In Berlin, Los Angeles, Sydney and London, pro-democracy individuals gathered to condemn the coup that took place five years ago, May 22, 2014.
Korean Civil Society networks, the Free Rohingya Coalition, and FORSEA collaborate to organise an international conference to campaign for the Asia-wide boycott of Myanmar.
FORSEA joins Parti Sosialis Malaysis in expressing concern about the arrest and repatriation of a Thai dissident, from Malaysia to Thailand, to possibly face persecution for her political views.
The main findings of the FORSEA report give further credence to already widespread concerns among many in Thailand and in the international community regarding the fairness and transparency of the 2019 elections.
FORSEA special Report on Thailand's elections, held March 24, 2019, detailing cases of fraud and irregularities in the polls.
Royal absolutism is likely to pick up speed following the coronation. The possibility of consensus-making will diminish the more absolutism grows, and so too will the likelihood of political conflict.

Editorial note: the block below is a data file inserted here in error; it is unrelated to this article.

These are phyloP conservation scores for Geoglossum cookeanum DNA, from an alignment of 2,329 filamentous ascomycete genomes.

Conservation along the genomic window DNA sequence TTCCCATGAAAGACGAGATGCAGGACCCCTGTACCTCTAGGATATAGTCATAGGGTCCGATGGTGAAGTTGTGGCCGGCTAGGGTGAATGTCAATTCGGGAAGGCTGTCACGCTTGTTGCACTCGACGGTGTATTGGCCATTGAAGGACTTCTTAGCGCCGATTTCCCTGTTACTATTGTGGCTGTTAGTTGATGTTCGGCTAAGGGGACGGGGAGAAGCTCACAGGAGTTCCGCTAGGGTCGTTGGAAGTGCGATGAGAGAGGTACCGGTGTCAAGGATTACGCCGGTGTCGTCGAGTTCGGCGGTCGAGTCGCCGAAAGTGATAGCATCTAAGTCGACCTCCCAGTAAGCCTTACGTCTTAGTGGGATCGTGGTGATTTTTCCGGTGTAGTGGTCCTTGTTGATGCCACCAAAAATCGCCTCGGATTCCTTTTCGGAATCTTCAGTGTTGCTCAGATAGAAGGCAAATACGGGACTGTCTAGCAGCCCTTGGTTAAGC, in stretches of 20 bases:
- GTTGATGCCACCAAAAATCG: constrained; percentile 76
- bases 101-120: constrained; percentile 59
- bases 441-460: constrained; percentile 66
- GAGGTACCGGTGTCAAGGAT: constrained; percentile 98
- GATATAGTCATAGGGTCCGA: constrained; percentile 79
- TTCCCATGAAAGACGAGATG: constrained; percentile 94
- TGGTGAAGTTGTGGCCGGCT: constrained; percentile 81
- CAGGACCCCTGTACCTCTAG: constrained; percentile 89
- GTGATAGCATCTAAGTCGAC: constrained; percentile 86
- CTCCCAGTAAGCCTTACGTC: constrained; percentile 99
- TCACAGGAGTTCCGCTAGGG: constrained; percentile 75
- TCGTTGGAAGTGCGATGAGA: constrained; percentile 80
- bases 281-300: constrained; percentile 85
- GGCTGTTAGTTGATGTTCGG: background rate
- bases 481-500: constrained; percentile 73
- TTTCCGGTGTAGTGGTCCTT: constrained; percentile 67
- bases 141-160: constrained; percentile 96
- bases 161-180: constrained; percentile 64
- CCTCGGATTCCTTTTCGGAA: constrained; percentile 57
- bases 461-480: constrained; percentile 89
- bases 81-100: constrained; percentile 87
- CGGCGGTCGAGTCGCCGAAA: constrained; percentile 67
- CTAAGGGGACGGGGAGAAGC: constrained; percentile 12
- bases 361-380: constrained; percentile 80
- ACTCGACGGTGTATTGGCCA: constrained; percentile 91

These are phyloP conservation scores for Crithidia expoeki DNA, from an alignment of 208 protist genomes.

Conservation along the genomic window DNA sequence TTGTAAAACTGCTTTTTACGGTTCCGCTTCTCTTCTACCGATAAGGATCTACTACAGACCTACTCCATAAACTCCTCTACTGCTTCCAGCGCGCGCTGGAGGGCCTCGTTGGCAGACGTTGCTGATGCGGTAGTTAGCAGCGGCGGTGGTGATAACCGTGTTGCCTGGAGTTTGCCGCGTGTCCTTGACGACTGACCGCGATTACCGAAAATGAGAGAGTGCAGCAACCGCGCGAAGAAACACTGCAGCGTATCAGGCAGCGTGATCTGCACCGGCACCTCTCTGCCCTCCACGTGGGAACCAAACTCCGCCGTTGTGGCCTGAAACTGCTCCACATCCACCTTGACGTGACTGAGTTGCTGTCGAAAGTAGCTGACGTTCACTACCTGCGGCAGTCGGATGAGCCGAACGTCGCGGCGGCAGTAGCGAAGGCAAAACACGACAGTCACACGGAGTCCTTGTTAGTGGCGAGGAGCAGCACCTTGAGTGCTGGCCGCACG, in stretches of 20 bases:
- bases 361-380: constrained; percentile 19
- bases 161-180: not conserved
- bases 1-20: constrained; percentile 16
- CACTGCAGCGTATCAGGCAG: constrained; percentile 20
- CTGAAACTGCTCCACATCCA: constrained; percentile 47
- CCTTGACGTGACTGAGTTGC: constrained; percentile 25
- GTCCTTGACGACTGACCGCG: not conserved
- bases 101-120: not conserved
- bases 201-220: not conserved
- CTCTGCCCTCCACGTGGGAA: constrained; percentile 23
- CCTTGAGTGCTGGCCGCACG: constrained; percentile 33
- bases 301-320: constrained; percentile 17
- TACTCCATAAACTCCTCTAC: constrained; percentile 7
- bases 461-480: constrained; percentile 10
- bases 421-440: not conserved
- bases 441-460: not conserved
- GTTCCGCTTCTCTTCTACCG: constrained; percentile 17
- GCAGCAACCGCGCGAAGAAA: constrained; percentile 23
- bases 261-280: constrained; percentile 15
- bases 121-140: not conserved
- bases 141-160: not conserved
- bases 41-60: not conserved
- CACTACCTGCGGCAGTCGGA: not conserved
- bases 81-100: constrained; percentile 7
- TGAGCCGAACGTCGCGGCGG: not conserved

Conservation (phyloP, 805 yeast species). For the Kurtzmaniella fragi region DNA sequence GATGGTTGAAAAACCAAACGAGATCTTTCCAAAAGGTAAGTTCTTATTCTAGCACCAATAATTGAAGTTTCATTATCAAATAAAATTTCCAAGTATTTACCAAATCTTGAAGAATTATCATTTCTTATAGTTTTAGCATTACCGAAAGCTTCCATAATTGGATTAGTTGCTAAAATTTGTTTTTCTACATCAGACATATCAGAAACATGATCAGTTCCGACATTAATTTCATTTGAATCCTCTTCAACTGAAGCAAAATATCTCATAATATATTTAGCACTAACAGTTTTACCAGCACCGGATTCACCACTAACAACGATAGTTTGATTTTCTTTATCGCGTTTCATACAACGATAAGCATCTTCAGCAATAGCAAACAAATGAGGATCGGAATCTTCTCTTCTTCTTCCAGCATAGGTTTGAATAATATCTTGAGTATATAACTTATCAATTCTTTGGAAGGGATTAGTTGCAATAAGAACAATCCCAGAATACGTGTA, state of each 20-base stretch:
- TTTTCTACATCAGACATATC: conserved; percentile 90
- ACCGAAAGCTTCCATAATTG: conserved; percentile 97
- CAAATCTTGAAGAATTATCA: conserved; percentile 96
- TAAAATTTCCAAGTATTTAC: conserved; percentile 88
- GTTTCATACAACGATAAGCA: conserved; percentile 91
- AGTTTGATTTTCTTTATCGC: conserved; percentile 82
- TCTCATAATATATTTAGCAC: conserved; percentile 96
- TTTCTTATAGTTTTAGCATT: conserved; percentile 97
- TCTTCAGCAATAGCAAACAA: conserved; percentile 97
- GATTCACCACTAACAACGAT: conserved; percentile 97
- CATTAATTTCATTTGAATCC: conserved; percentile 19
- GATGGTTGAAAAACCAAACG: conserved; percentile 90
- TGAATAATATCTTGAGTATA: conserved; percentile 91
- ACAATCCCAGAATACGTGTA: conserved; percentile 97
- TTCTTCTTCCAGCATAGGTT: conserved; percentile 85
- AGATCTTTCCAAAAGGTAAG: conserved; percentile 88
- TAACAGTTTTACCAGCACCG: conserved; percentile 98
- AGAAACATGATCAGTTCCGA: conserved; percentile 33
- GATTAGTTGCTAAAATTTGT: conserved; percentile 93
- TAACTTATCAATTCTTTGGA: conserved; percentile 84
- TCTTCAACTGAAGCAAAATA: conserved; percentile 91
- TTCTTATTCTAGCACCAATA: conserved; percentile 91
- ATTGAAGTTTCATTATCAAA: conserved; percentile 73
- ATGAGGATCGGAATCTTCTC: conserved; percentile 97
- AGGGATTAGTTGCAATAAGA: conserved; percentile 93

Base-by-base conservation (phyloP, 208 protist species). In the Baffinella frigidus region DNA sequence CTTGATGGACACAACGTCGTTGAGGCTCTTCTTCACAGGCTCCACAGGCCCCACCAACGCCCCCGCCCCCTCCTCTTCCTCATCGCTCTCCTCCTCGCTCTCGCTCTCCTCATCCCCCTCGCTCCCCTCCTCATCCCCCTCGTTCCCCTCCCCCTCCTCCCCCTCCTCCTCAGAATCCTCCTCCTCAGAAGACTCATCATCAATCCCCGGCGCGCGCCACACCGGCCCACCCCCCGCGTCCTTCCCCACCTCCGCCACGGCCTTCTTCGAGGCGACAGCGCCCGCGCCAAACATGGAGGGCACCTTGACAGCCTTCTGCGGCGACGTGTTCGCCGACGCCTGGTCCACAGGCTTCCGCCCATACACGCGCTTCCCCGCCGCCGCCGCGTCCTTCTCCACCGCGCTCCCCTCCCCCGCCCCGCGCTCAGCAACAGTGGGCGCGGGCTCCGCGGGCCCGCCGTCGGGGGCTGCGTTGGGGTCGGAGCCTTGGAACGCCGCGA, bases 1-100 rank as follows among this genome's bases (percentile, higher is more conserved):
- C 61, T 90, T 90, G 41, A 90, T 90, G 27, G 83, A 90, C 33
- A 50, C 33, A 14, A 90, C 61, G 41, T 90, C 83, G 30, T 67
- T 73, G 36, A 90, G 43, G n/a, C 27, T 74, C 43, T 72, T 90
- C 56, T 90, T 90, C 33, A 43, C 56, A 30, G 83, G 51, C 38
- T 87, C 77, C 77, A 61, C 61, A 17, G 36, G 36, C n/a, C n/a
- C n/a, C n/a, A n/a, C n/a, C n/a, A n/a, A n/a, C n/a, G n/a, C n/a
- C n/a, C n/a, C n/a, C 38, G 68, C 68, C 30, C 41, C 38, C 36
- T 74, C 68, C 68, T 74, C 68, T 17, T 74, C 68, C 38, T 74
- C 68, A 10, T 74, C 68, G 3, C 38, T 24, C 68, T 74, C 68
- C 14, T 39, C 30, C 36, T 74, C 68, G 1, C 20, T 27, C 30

Jokowi was accused of being a crypto communist. Prabowo of harbouring the wish to establish a caliphate. Thus the election results can be seen as an indication of how the nation defines its soul.
FORSEA's Regular column offering readers updates on the moves and manoeuvres following the March 24th elections in in Thailand, the first nationwide polls since the coup of 2014 that overthrew the elected government of Yingluck Shinawatra.
The presidential elections of 17 April in Indonesia are a rematch of the 2014 encounter. The same two candidates, Mr Joko Widodo and his adversary, retired general Prabowo Subianto, are again vying for the highest political position in the country.
Writing in the The Washington Post, FORSEA's Pavin Chachavalpongpun explains how Thailand's junta has intentionally created the parliamentary interregnum as a delaying tactic to undermine democracy.